I have climbed and caved extensively on the continent, I think your comment on frost damage has no validity,I have found most of the resin anchors placed on french routes more than satisfactory. My whole point all along is that you shouldn't give certificates of competence to individuals, who do not have high levels of experience, be they bolt installers or cave leaders. Nuff said.I have no interest in supporting any of my contentions, my only interest is and always has been the safety of individuals who take part in outdoor pursuits in the mistaken belief that they are being taken into a dangerous environment by some one who  is highly experienced and knows what their doing.
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Offline exsumper

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Re: A question of cave leadership ?
« Reply #55 on: May 03, 2009, 09:50:47 pm »
Cap,n Chris
Its impossible to debate with someone who believes that the removal of an anchor that has failed and is unsafe is not a failure of the anchor, in addition my sources inform me that that was not the only one.
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Offline graham

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Re: A question of cave leadership ?
« Reply #56 on: May 03, 2009, 09:53:48 pm »
Hi Alex.

It is indeed very easy to be intemperate on the web and it's probably not a good idea most of the time. That said, I am still interested in your comments about bolts as I feel that our experience of this particular product is now pretty damn good now. The stats that I mentioned are compiled by the BCA equipment committee who keep records of all installations and of their regular inspections. The data on CSCC placed bolts, for example, can be found here. You can see that there are quite a number of bolts on Mendip. the failure rate is, as I said, really quite low. Yes, over time there will be other failures as wear takes its toll, but the regular inspection schedule should hopefully mean that they are not catastrophic.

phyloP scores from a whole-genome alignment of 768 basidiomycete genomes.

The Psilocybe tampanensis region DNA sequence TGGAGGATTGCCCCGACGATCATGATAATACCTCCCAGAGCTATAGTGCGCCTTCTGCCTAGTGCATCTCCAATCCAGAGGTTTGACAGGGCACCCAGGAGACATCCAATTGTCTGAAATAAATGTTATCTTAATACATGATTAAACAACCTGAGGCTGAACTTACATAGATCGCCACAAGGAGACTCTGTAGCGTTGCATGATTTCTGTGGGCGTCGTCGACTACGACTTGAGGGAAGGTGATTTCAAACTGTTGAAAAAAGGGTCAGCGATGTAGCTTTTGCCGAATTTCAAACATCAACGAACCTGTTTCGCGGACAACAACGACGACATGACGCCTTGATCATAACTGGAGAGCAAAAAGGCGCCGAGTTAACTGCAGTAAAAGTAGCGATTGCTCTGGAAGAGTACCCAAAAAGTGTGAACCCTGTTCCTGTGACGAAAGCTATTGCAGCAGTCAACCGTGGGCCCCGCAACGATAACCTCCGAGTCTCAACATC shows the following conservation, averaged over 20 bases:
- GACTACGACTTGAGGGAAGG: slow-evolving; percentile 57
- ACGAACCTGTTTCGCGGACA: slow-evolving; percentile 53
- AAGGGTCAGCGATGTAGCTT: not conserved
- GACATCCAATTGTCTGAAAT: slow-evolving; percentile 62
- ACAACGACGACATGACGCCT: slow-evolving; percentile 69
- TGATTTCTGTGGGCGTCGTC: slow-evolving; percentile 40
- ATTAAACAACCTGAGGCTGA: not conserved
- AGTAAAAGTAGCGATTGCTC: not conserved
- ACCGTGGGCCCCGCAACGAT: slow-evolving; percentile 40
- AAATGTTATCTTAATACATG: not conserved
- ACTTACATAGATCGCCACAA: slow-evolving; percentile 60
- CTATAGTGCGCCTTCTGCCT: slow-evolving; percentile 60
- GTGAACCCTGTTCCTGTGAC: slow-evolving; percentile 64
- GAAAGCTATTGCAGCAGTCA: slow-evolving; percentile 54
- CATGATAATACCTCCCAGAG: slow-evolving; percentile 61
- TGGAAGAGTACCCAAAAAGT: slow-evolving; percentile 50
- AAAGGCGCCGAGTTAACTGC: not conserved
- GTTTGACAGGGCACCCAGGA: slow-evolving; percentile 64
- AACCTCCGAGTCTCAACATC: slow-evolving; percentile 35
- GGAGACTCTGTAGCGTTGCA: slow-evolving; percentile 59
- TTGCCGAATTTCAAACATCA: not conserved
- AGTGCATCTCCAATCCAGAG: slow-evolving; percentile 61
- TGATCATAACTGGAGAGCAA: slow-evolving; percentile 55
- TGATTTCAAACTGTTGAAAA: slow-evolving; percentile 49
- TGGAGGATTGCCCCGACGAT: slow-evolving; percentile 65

No scheme can be perfect mate, but it's difficult to think of a better way of dealing with this issue in UK conditions. Peppering pitch heads with 8 mm spits was certainly unsustainable.

And, about to post, I see you have made some additional comments. I accept what you say about French installations, my own experience is relatively limited and is mainly non-Alpine anyway. I am not sure you are right about people who place bolts, as to instructors, I have my own thoughts, but some of them are best not aired on a public forum.

And another reply, sorry about this. I was present when a lot of the post RR testing was done on Mendip. It is incorrect to say that there were more failures, despite what your sources might say.
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Offline Stuart Anderson

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Re: A question of cave leadership ?
« Reply #57 on: May 03, 2009, 10:04:20 pm »
However I still believe my comments about qualifications, being no substitute for experience and sound  judgement are correct.

You presume one precludes the other.
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Offline exsumper

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Re: A question of cave leadership ?
« Reply #58 on: May 04, 2009, 12:38:37 pm »
Hi Graham